The human body is a complex mechanism and it basically is made up macro and micronutrients. The most important macronutrients are proteins, carbohydrates and some bit of fat. Micronutrients are also important though they are required in exceedingly small quantities. Vitamins and minerals form micronutrients. In this article we will try and understand more about protein kinase. We will find out what exactly they are and why they are considered important for our body. We are sure that it will help readers to have a better understanding of this chemical component and the important role it must play in our day to activities, growth and other such things.

What Is Protein Kinase?

Protein kinases are a special type of enzymes. Known as PTKs in its short form; they have many bodily functions. They help in regulating the various biological activities of protein intake that we go through daily. It helps in phosphorylation of certain types of amino acids. It makes use of ATP as the main source of phosphate. This helps many inactive forms of protein to turn into active forms. It can help in better synthesis of protein in the body and therefore it could ensure several benefits and advantages.

What Is Human Genome?

For better understanding of PTK we need to have some understanding about the human genome. We need to bear in mind that the human genome has around 500 odd protein kinase genes. They roughly contribute to around 2% of all the human genes in our body. It would also be pertinent to mention here that protein kinase is also found in plants and bacteria. The role of protein kinase is extremely important. This is because it helps to modify almost 30% of the total amount of human protein in the human body and this done through different types of kinase activities. They also have the capability of regulating the cellular pathways. They play a big role in regulating the cellular pathways of those activities that are related to signal transduction.

Why Is Protein Kinase Important?

The unique thing about protein kinase is that leads to a process called phosphorylation. We have talked about it briefly. However, there are a few things that make this process quite unique and different. It leads to something known as posttranslational modification. This can help to modulate protein role in many different physiological processes. This happens in almost in very foreseeable manner. It leads to minute and intrinsic activities at the biological level. Further it could also lead to changes at the sub-cellular location levels. It could also play a big role in determining the half-life when it comes to binding with other proteins. According to researchers and scientists, protein kinase is critical for regulating the function of key amino-acid components. It could help play a proactive as well as positive role as far as cell cycle progression is concerned.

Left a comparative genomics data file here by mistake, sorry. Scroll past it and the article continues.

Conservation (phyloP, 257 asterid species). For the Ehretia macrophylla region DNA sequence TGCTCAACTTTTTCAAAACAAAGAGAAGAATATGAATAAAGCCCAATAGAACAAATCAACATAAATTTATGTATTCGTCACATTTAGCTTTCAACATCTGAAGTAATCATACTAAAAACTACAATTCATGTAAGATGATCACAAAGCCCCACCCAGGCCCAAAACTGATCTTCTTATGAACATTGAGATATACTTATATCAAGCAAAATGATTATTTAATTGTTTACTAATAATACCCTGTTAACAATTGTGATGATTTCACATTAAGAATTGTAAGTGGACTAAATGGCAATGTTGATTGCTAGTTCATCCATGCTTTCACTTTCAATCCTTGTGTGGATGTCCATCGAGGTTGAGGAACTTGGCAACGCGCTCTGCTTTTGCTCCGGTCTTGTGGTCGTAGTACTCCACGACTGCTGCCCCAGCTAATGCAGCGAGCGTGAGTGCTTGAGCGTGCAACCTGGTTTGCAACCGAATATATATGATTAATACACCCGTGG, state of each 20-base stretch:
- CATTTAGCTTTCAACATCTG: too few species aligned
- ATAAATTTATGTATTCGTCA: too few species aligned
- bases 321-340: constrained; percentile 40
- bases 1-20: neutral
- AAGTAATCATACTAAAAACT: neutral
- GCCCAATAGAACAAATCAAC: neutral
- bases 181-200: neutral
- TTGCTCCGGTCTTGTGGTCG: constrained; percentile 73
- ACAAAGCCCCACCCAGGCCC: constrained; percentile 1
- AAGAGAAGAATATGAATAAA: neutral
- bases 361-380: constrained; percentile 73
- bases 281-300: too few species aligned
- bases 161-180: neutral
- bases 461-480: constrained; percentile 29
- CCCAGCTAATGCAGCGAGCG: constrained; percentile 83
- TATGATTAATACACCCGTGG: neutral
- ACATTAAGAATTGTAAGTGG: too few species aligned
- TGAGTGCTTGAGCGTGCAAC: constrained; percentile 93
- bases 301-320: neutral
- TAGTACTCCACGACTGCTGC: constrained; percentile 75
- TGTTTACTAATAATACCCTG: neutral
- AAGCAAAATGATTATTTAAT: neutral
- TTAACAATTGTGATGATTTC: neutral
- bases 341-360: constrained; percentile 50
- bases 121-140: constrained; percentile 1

What Are the Advantages of Phosphorylation?

When phosphorylation of a phosphate group happens to some polypeptide residues, it results in a covalent binding. This process of phosphorylation and dephosphorylation comes with several advantages and benefits. This is because it is extremely fast acting and rapid. Further the process can happen without new protein that may require degradation. Further the whole process is reversible and that is what dephosphorylation is all about. It also leads to structural changes that go a long way in regulating various protein functions. It does by better modulation of protein folding and removes affinity wherever need. Further, it also could add to the overall activity and stability.

There have been studies that go to prove that dephosphorylation is an efficient way of bringing about switch like changes in protein function. This also may lead to major changes as far as catalytic functioning of enzymes is concerned. These include phosphatases and kinases. It also often results in better rearrangement of the protein structure. It can bring about changes at the sub-cellular levels and improve interaction thereof.

It Could Help Regulate Various Functions

Phosphorylation from protein kinase also works exceedingly well as a molecular switch for various types of regulatory events. It helps to create the right signalling pathways. Further, it also helps to create the right balance between protein phosphorylation. In other words, it means that the cells can be able to compartmentalize both protein phosphatases and kinases. This process of separation or compartmentalization can also effectively and efficiently control the activities of various other protein and enzymes. It also could lead to the occurrence of various other posttranslational modifications.